Alan Rickman as Severus SnapeWe start with an actor whose performance has ranged from the sublime to the ridiculous, and often in the same film. As Harry’s most consistent antagonist Snape offered up an ambiguous character, often seeming to be more evil that he was. What makes Rickman’s performance legendary are his epic pauses and dangerously slow delivery, as if trying to get as much screen time as his brief dialogue will allow. In the final film Rickman delivers both his slowest speech and his most moving performance. There are few better in this list.

David Bradley as Argus Filch
David Bradley as Argus FilchIt’s hard to believe that in the earlier films the major danger was being caught out of bed by Filch, a far cry from the fantastical battles the franchise concludes with. While often a menace to our heroes, Filch was ultimately a fun character bringing two of the biggest laughs in the finale and a warm nostalgic feeling with them.
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The Harry Potter Retrospective – The Films

You may remember that last month we spent two nights at the BFI IMAX watching all seven Harry Potter films over the course of two nights. (Thanks BFI IMAX!) We finished our journey through the franchise on Monday night as we watched and scored Harry Potter and the Deathly Hallows: Part 2. What follows is a run down of all eight films, written using the increasingly brief and incoherent notes we made at the time. Spoilers lie ahead.

Harry Potter and the Philosopher’s Stone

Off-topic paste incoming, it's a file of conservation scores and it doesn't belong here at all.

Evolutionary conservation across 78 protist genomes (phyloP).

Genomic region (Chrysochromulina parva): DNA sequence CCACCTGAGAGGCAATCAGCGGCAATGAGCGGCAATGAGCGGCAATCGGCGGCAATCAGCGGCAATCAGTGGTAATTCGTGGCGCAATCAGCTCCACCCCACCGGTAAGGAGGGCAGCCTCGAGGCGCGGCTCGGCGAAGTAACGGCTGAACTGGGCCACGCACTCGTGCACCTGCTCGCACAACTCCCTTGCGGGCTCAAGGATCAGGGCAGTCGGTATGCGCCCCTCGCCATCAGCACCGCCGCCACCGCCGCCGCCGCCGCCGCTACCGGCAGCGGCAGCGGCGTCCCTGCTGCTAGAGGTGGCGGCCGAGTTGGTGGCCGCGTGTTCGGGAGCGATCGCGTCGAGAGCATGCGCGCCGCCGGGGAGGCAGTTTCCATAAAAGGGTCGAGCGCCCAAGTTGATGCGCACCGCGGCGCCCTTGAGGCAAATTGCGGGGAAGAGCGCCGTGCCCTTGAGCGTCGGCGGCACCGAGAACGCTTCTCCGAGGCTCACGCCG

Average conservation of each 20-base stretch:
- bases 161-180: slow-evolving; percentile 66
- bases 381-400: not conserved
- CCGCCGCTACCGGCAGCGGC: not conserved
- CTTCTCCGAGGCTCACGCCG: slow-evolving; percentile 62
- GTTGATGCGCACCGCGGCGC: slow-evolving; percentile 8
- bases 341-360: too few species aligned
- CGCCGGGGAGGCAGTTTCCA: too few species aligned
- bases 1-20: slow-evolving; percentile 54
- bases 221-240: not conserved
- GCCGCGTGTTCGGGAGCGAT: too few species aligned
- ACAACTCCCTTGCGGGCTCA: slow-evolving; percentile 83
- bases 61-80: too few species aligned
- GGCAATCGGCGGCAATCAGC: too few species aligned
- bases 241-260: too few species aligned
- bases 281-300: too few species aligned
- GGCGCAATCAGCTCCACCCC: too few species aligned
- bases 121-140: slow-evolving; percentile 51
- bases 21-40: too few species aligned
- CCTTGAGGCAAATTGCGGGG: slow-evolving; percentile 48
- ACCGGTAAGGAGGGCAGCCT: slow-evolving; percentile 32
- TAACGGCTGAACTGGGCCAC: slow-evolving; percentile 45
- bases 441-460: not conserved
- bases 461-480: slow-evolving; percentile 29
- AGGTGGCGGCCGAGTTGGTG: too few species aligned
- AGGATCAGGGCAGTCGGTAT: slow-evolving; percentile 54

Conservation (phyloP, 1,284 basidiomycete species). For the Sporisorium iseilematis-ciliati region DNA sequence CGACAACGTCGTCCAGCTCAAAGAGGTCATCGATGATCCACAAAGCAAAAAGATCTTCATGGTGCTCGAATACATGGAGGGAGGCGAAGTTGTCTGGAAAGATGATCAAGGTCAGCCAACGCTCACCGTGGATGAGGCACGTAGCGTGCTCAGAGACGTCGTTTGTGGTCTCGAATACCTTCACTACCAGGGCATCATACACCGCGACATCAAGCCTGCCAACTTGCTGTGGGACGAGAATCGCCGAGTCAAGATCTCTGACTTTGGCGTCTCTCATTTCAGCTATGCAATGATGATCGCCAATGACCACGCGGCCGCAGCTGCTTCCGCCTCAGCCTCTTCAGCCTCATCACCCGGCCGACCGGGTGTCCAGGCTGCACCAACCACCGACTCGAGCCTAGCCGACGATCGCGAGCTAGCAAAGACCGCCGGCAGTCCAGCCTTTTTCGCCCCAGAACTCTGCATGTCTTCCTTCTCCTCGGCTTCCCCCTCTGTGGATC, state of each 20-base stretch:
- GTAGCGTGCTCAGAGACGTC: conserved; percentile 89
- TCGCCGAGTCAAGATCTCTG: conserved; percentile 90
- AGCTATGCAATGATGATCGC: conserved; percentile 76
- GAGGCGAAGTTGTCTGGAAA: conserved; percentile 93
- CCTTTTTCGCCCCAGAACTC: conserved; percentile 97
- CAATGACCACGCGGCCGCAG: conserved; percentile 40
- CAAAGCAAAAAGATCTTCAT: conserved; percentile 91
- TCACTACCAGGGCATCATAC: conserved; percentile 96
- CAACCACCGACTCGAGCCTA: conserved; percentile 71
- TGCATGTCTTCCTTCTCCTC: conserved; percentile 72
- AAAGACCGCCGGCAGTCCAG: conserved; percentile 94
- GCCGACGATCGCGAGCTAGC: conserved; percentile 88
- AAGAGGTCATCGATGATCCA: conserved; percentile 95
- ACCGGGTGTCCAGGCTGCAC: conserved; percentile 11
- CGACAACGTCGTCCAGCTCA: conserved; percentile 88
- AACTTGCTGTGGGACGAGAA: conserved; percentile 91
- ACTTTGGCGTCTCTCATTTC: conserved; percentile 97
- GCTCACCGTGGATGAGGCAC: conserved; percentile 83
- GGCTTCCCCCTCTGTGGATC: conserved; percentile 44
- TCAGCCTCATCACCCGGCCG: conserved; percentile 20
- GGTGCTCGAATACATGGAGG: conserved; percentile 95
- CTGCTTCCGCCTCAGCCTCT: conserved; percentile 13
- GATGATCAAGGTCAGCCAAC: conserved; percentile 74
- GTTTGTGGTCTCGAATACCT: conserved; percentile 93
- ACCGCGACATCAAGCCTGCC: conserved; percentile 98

philosophers stone

In which Harry Potter learns he is a wizard, goes to Hogwarts School of Witchcraft and Wizardry and defeats a teacher harbouring the evil wizard Voldemort at the back of his head.

We start the franchise with an over-long film with terrible acting, odd prosthetics and scenes bordering on pantomime. From the initial scenes with the Dursleys playing out as a knockabout comedy to the final showdown in which a man completely disintegrates, Christopher Columbus produced a completely uneven film which relies mostly on reaction shots for laughs. Horrible acting from the kids is made up for by sheer cuteness and ultimately the film is a bit better than you remember. 6/10

Harry Potter and the Chamber of Secrets
chamber of secrets

The series continues with Harry hearing voices and writing in a diary which writes back. Turns out that pesky diary was Voldemort again.

As the kids seem to have experienced a growth spurt since the previous film they are less cute and their acting has improved slightly to compensate. Early scenes at the Burrows with the Weasley parents are great but even Julie Walters can’t make exposition work properly. Jason Isaacs and Kenneth Branagh are pretty awesome but Christopher Columbus again fails to make anything remarkable happen. With students being attacked (but surviving) the series begins its journey into becoming “dark”. 6.5/10